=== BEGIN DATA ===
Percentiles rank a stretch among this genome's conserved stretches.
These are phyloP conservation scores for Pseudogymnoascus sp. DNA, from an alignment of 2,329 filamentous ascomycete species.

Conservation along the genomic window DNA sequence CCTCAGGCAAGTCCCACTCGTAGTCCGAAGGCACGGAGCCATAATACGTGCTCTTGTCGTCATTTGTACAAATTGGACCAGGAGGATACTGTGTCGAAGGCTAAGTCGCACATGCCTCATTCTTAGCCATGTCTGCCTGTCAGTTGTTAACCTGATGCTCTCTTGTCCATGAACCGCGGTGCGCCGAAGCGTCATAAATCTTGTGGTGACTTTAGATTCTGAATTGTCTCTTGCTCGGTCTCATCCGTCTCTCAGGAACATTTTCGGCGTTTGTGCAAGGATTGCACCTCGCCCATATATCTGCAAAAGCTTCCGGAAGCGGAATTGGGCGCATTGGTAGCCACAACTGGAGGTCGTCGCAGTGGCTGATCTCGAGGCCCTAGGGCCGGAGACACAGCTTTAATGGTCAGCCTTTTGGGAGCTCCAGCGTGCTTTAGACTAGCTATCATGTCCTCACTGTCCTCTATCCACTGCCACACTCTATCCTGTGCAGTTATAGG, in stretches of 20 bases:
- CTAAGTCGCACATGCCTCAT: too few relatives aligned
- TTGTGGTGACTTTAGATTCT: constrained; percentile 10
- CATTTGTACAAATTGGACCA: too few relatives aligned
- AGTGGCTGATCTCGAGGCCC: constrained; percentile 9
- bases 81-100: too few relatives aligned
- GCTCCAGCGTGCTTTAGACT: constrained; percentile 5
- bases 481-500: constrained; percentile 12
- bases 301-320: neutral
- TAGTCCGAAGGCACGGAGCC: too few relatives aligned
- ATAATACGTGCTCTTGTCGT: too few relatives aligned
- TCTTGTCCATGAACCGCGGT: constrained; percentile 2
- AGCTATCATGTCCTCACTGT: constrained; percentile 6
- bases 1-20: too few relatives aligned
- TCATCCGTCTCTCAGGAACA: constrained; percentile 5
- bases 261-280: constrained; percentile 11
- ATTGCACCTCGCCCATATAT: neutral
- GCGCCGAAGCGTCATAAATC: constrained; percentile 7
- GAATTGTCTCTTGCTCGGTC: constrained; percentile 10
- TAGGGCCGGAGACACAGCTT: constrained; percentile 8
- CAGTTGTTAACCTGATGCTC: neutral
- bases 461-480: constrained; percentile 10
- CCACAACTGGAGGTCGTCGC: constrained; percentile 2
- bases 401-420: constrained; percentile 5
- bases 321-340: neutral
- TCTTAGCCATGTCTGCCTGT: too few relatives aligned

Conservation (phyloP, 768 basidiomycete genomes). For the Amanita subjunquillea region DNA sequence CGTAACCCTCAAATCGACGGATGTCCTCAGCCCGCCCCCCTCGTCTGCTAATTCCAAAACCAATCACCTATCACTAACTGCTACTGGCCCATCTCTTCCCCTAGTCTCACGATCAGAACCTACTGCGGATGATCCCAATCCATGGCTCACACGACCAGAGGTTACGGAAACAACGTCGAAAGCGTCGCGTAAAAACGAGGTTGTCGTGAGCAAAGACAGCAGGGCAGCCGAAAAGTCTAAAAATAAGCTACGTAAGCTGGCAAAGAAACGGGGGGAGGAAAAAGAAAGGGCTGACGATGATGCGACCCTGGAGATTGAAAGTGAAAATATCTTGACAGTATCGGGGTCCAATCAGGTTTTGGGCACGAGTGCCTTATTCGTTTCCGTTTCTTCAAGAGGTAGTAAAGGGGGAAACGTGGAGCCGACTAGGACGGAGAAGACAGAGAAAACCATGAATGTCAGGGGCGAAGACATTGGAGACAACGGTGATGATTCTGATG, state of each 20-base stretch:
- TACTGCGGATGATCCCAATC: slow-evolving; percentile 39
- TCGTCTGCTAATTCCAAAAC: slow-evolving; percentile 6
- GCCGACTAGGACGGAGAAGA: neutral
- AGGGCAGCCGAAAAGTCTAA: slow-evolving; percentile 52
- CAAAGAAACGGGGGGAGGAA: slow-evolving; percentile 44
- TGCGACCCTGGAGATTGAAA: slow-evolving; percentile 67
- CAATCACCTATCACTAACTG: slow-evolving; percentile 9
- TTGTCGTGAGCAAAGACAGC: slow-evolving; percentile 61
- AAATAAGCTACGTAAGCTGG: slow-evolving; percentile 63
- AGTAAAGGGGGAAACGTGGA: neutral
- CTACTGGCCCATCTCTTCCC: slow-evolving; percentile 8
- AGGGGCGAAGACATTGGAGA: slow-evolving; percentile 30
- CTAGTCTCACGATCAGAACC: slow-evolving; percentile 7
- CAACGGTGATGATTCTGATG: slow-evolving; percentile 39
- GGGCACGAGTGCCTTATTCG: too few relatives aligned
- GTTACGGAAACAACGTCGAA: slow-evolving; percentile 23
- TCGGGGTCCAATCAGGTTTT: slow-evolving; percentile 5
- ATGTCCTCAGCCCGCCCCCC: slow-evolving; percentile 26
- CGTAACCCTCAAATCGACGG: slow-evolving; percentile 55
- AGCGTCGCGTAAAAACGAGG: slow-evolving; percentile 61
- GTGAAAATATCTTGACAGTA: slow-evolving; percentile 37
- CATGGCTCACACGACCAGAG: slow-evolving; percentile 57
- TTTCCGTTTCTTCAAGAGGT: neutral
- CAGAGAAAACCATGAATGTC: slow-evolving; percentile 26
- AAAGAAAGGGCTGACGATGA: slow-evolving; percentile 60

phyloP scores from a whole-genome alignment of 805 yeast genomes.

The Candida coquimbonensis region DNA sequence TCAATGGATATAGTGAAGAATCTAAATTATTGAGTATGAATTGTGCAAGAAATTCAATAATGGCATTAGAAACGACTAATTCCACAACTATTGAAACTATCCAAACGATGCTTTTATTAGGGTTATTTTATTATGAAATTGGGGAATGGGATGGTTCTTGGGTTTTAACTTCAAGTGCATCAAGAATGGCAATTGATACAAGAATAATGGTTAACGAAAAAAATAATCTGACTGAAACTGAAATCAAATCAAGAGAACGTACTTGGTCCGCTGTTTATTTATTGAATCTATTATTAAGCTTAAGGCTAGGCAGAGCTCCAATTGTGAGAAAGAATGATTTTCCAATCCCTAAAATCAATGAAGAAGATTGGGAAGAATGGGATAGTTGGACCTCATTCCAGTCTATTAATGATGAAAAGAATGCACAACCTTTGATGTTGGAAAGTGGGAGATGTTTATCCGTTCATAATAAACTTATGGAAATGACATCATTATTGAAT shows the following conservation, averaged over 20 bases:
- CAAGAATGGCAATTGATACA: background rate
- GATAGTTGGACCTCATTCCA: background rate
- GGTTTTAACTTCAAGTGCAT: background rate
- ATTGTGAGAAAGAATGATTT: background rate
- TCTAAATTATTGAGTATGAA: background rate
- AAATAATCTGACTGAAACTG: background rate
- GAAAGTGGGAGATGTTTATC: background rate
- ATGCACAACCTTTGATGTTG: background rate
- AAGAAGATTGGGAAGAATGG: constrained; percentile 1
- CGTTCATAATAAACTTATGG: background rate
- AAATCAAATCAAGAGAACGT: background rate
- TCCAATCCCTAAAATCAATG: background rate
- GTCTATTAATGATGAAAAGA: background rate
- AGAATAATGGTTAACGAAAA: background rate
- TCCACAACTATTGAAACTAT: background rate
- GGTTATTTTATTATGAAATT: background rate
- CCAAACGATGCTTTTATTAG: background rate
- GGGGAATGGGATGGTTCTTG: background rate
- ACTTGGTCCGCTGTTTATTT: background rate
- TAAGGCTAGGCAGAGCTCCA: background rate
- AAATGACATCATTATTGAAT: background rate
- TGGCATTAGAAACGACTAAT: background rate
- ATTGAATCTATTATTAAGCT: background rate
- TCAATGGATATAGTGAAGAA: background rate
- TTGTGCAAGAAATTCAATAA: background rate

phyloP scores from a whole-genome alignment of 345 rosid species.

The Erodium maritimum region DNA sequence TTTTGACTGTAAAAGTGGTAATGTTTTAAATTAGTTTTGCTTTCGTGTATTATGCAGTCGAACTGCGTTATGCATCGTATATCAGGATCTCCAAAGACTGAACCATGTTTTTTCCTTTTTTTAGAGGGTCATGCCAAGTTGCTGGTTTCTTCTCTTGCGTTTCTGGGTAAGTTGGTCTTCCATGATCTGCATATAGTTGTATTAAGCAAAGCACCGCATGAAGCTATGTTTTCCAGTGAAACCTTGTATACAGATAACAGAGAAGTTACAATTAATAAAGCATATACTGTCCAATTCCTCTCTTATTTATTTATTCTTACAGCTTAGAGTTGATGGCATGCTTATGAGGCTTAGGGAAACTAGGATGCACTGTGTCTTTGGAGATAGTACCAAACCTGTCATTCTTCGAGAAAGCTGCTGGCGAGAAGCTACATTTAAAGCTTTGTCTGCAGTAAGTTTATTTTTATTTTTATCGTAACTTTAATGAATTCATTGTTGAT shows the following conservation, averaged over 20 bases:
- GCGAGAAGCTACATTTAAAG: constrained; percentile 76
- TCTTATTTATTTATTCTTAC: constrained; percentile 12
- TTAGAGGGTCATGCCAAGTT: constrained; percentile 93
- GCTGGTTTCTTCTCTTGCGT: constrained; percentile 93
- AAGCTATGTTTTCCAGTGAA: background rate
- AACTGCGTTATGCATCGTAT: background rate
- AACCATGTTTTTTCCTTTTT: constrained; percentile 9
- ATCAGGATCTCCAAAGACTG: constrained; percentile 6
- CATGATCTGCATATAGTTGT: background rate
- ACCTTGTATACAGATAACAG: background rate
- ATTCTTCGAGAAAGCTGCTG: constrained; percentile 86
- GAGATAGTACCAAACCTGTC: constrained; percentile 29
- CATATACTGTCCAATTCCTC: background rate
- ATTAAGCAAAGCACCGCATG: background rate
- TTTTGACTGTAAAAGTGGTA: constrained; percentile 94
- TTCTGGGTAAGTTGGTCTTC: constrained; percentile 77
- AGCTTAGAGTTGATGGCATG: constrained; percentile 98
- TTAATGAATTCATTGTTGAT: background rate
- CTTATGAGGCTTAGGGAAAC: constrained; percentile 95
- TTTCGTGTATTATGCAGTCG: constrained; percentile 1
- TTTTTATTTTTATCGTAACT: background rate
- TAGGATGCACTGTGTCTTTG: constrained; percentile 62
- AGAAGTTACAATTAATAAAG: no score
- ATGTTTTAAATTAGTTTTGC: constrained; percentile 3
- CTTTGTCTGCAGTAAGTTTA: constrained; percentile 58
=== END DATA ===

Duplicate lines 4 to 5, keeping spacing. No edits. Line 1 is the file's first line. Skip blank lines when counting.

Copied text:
- CTAAGTCGCACATGCCTCAT: too few relatives aligned
- TTGTGGTGACTTTAGATTCT: constrained; percentile 10